Tuesday, October 7, 2008

Odd Time Signatures: The Truth


A few weeks ago on Facebook I made some ignorant statements about time signatures. I had just started writing an electronic song in 9/4. I was just getting going when an old idea came back to me: 2/4 is fundamentally the same as 2/2 or 4/4. Likewise 6/8 is 3/4 with different lipstick.

I was wrong. Let me get that fact out of the way. How I got to be so wrong and how I came back to my senses is interesting. It reveals a lot about how I think about music and I think it should inform the way others think about music notation.

My conclusion was that I wasn't accomplishing anything by writing in 9/4 that I couldn't in 3/4, 6/8, 12/8 or 6/4. My thinking was that any numerator that can be evenly divided represents a meaningless multiple of it's lowest factor. According to this logic all time signatures with numerators (representing the number of beats to a measure) that are multiples of 3 are fundamentally in 3/X. If we take the quarter note as being the normative value in the denominator we can say that all of these time signatures are 3/4 notated differently.


You can trace this thinking back to what was probably the only day I paid attention in 6th grade math. Time signatures look like fractions so the idea of simplifying or reducing them is almost instinctual...if you are me. And why not? 6/8 can easily be reduced to 3/4. For the music to sound the same the only other thing that would need to be changed is the tempo. Eight 1/8 beats at 120 bpm lasts exactly the same amount of time as four 1/4 beats at 60 bpm.

The same logic applies to the difference between 9/4 and 3/4, with one additional layer of complexity. Not only would the tempo need to change but so would the way the notes were written on the page. Nine 1/4 notes would need to become three sets of triplets to fit into a 3/4 measure and the tempo reduced by two thirds.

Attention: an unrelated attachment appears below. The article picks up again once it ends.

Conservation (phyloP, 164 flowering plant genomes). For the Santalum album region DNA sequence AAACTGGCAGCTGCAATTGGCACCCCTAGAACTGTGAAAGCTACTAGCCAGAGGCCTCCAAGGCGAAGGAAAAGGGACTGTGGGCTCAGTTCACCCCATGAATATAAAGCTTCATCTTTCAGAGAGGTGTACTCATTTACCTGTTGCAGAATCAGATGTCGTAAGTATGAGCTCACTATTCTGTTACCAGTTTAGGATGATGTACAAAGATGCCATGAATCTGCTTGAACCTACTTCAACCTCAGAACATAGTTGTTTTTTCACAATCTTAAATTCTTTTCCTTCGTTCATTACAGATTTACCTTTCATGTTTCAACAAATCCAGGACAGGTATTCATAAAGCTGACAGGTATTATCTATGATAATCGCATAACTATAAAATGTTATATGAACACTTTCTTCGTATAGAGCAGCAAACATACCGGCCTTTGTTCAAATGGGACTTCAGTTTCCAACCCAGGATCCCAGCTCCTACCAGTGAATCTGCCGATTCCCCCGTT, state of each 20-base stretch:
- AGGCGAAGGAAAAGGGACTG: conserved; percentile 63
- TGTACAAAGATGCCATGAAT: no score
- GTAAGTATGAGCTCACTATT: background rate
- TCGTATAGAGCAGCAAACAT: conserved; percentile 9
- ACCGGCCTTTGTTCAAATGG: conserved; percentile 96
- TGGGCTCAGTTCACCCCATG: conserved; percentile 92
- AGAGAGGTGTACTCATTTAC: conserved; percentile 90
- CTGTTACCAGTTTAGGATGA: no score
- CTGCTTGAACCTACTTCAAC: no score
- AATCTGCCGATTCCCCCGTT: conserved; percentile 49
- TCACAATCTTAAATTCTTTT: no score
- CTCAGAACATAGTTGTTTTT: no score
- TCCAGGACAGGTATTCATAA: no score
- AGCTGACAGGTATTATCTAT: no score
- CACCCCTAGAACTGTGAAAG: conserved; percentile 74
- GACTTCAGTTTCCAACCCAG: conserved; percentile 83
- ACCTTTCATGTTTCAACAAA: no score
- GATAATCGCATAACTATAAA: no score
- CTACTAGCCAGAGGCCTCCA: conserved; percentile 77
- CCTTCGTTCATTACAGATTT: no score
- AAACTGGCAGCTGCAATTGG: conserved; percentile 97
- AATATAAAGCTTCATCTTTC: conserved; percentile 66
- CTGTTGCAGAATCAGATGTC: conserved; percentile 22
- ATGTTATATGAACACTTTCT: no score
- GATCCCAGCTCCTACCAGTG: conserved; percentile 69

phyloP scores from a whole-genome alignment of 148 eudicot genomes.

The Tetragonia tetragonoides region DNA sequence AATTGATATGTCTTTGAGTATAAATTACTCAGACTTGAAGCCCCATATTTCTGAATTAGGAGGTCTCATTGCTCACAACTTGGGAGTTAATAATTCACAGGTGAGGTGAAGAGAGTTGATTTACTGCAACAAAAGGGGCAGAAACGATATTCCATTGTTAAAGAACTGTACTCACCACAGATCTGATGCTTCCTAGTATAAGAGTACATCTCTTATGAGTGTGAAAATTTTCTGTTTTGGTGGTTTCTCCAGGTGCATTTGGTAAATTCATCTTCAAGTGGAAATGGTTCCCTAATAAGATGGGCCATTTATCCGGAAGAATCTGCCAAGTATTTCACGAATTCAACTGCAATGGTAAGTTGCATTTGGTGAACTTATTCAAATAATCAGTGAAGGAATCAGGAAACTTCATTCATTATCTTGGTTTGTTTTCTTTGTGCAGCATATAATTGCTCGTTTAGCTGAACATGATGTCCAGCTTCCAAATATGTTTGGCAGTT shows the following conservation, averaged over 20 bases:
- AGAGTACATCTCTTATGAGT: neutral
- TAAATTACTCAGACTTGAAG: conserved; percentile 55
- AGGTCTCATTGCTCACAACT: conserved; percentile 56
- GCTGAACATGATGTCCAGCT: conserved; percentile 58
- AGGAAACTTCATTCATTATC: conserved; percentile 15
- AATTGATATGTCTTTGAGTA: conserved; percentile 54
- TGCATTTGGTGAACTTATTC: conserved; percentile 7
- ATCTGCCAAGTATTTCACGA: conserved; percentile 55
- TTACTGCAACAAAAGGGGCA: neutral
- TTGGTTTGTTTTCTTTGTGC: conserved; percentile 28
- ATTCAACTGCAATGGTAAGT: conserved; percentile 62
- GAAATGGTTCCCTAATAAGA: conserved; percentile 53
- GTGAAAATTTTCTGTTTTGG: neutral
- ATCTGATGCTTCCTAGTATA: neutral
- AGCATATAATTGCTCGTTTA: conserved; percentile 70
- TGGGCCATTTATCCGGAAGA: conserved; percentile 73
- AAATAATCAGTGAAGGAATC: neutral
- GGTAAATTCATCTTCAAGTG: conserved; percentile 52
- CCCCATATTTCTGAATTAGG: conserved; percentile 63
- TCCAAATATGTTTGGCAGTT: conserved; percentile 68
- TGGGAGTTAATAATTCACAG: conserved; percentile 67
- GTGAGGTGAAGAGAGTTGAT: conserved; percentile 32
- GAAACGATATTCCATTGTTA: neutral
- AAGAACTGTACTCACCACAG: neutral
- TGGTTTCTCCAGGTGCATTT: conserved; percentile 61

In this way it is technically possible that once piece of music can be correctly notated in two different time signatures yet render the same sounds when either is performed. My mistake was in misunderstanding what this technical possibility means.

In the stupid conversation I started about this on Facebook a friend, quite correctly, pointed out that different time signatures FEEL different. She said feel is as important as any technical differences between them.


Being full of myself and perhaps not quite as smart as I like to think I argued. I said "to really get away from 3/4 and 4/4 you have to write in a time signature with a prime number of beats greater than four." I have written in 5/4 and 7/4 in the past. Maybe I was trying to pat myself on the back for being so clever as to do that.

What actually made the lightbulb come on was when I went back to my 9/4 piece. I tweaked. I arranged. I played with delays and gates.

Then I listened. WTF! It sounds really different. Those great, long measures changed the way I did things.

Beats and measures are not just placeholders. They are arbitrary. They are artificial. They do not have an entirely fixed meaning and sometimes they can be substituted for one another, but that isn't all they are.

We use beats and measures to organize our thoughts. Just as playing a guitar is different from playing a lute writing in two different time signatures will be different. Rather than a different collection of frets and strings organizing the location of your fingers a different way of counting time organizes the placement of your notes, thus changing how you think about those notes.

The fact that some rather forced process of munging note values and tempos could result in the same music notated in two different key signatures does not change this. I stand corrected.

2 comments:

Habladora said...

I really enjoyed this post... and perhaps I even learned something - well, just enough to start a "what do you think?" conversation with some of my musician friends...

DJ Dual Core said...

I'm glad you liked it. If you get any interesting responses from your musician friends please share!